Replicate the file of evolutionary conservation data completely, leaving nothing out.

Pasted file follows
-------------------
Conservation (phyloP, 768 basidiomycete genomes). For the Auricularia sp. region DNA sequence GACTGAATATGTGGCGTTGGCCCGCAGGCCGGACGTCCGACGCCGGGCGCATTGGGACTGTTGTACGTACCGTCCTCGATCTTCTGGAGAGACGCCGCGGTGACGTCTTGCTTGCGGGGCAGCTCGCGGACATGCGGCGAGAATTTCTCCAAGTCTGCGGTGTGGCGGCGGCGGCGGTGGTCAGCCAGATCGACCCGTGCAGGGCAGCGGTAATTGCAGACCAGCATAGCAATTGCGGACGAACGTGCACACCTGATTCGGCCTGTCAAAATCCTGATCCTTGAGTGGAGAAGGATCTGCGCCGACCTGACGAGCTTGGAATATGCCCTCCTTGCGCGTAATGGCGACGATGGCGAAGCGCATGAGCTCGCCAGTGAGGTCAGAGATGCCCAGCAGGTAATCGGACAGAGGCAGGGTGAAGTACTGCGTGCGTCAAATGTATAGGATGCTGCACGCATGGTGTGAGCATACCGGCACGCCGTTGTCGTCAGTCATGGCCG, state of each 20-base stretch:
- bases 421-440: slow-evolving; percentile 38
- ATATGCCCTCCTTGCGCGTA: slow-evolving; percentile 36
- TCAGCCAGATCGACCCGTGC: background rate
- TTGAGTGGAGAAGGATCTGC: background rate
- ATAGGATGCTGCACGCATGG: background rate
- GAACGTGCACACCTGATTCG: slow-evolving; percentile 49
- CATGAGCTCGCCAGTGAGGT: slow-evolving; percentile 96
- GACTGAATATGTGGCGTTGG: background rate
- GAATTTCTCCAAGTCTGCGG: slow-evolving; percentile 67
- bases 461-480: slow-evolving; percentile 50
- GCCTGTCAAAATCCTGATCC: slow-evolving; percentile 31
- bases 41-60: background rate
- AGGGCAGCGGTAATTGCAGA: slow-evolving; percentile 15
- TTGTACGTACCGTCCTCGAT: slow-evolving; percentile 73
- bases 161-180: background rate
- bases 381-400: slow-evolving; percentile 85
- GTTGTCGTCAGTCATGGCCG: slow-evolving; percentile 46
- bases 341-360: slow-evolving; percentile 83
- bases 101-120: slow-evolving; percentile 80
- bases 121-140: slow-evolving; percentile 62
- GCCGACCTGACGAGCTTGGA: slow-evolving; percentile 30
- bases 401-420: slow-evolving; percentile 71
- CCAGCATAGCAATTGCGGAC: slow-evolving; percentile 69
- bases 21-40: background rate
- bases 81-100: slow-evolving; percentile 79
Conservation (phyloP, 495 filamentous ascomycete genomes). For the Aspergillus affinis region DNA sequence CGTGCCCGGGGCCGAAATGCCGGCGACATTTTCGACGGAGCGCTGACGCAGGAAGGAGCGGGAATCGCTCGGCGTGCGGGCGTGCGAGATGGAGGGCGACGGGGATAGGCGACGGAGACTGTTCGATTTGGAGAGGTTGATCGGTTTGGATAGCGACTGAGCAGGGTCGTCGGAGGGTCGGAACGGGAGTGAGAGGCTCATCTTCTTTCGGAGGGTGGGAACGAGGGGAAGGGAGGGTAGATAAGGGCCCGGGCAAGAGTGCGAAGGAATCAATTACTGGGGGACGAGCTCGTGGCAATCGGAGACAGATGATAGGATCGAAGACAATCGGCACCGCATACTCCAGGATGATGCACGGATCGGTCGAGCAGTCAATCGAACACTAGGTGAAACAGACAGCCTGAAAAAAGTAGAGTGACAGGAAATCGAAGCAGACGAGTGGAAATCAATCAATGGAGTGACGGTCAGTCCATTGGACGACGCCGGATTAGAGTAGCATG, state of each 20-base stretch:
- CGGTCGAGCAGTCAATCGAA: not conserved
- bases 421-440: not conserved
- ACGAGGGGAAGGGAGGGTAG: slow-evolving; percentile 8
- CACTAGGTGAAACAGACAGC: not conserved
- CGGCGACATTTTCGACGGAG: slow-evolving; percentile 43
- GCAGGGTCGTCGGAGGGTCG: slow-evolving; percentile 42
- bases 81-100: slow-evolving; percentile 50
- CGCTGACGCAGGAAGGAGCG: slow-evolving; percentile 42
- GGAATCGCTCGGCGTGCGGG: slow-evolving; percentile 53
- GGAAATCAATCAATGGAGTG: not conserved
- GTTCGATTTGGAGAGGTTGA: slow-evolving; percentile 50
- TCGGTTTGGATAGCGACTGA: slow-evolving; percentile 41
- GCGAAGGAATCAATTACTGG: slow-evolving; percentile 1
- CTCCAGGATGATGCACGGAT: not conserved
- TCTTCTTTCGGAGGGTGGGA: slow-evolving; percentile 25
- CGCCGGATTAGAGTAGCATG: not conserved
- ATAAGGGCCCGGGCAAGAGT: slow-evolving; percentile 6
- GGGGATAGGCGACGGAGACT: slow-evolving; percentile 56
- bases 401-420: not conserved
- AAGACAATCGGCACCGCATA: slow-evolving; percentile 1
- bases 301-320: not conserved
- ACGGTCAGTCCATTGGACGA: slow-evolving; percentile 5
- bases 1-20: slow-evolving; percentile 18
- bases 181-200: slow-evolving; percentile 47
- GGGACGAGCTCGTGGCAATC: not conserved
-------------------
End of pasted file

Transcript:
Conservation (phyloP, 768 basidiomycete genomes). For the Auricularia sp. region DNA sequence GACTGAATATGTGGCGTTGGCCCGCAGGCCGGACGTCCGACGCCGGGCGCATTGGGACTGTTGTACGTACCGTCCTCGATCTTCTGGAGAGACGCCGCGGTGACGTCTTGCTTGCGGGGCAGCTCGCGGACATGCGGCGAGAATTTCTCCAAGTCTGCGGTGTGGCGGCGGCGGCGGTGGTCAGCCAGATCGACCCGTGCAGGGCAGCGGTAATTGCAGACCAGCATAGCAATTGCGGACGAACGTGCACACCTGATTCGGCCTGTCAAAATCCTGATCCTTGAGTGGAGAAGGATCTGCGCCGACCTGACGAGCTTGGAATATGCCCTCCTTGCGCGTAATGGCGACGATGGCGAAGCGCATGAGCTCGCCAGTGAGGTCAGAGATGCCCAGCAGGTAATCGGACAGAGGCAGGGTGAAGTACTGCGTGCGTCAAATGTATAGGATGCTGCACGCATGGTGTGAGCATACCGGCACGCCGTTGTCGTCAGTCATGGCCG, state of each 20-base stretch:
- bases 421-440: slow-evolving; percentile 38
- ATATGCCCTCCTTGCGCGTA: slow-evolving; percentile 36
- TCAGCCAGATCGACCCGTGC: background rate
- TTGAGTGGAGAAGGATCTGC: background rate
- ATAGGATGCTGCACGCATGG: background rate
- GAACGTGCACACCTGATTCG: slow-evolving; percentile 49
- CATGAGCTCGCCAGTGAGGT: slow-evolving; percentile 96
- GACTGAATATGTGGCGTTGG: background rate
- GAATTTCTCCAAGTCTGCGG: slow-evolving; percentile 67
- bases 461-480: slow-evolving; percentile 50
- GCCTGTCAAAATCCTGATCC: slow-evolving; percentile 31
- bases 41-60: background rate
- AGGGCAGCGGTAATTGCAGA: slow-evolving; percentile 15
- TTGTACGTACCGTCCTCGAT: slow-evolving; percentile 73
- bases 161-180: background rate
- bases 381-400: slow-evolving; percentile 85
- GTTGTCGTCAGTCATGGCCG: slow-evolving; percentile 46
- bases 341-360: slow-evolving; percentile 83
- bases 101-120: slow-evolving; percentile 80
- bases 121-140: slow-evolving; percentile 62
- GCCGACCTGACGAGCTTGGA: slow-evolving; percentile 30
- bases 401-420: slow-evolving; percentile 71
- CCAGCATAGCAATTGCGGAC: slow-evolving; percentile 69
- bases 21-40: background rate
- bases 81-100: slow-evolving; percentile 79
Conservation (phyloP, 495 filamentous ascomycete genomes). For the Aspergillus affinis region DNA sequence CGTGCCCGGGGCCGAAATGCCGGCGACATTTTCGACGGAGCGCTGACGCAGGAAGGAGCGGGAATCGCTCGGCGTGCGGGCGTGCGAGATGGAGGGCGACGGGGATAGGCGACGGAGACTGTTCGATTTGGAGAGGTTGATCGGTTTGGATAGCGACTGAGCAGGGTCGTCGGAGGGTCGGAACGGGAGTGAGAGGCTCATCTTCTTTCGGAGGGTGGGAACGAGGGGAAGGGAGGGTAGATAAGGGCCCGGGCAAGAGTGCGAAGGAATCAATTACTGGGGGACGAGCTCGTGGCAATCGGAGACAGATGATAGGATCGAAGACAATCGGCACCGCATACTCCAGGATGATGCACGGATCGGTCGAGCAGTCAATCGAACACTAGGTGAAACAGACAGCCTGAAAAAAGTAGAGTGACAGGAAATCGAAGCAGACGAGTGGAAATCAATCAATGGAGTGACGGTCAGTCCATTGGACGACGCCGGATTAGAGTAGCATG, state of each 20-base stretch:
- CGGTCGAGCAGTCAATCGAA: not conserved
- bases 421-440: not conserved
- ACGAGGGGAAGGGAGGGTAG: slow-evolving; percentile 8
- CACTAGGTGAAACAGACAGC: not conserved
- CGGCGACATTTTCGACGGAG: slow-evolving; percentile 43
- GCAGGGTCGTCGGAGGGTCG: slow-evolving; percentile 42
- bases 81-100: slow-evolving; percentile 50
- CGCTGACGCAGGAAGGAGCG: slow-evolving; percentile 42
- GGAATCGCTCGGCGTGCGGG: slow-evolving; percentile 53
- GGAAATCAATCAATGGAGTG: not conserved
- GTTCGATTTGGAGAGGTTGA: slow-evolving; percentile 50
- TCGGTTTGGATAGCGACTGA: slow-evolving; percentile 41
- GCGAAGGAATCAATTACTGG: slow-evolving; percentile 1
- CTCCAGGATGATGCACGGAT: not conserved
- TCTTCTTTCGGAGGGTGGGA: slow-evolving; percentile 25
- CGCCGGATTAGAGTAGCATG: not conserved
- ATAAGGGCCCGGGCAAGAGT: slow-evolving; percentile 6
- GGGGATAGGCGACGGAGACT: slow-evolving; percentile 56
- bases 401-420: not conserved
- AAGACAATCGGCACCGCATA: slow-evolving; percentile 1
- bases 301-320: not conserved
- ACGGTCAGTCCATTGGACGA: slow-evolving; percentile 5
- bases 1-20: slow-evolving; percentile 18
- bases 181-200: slow-evolving; percentile 47
- GGGACGAGCTCGTGGCAATC: not conserved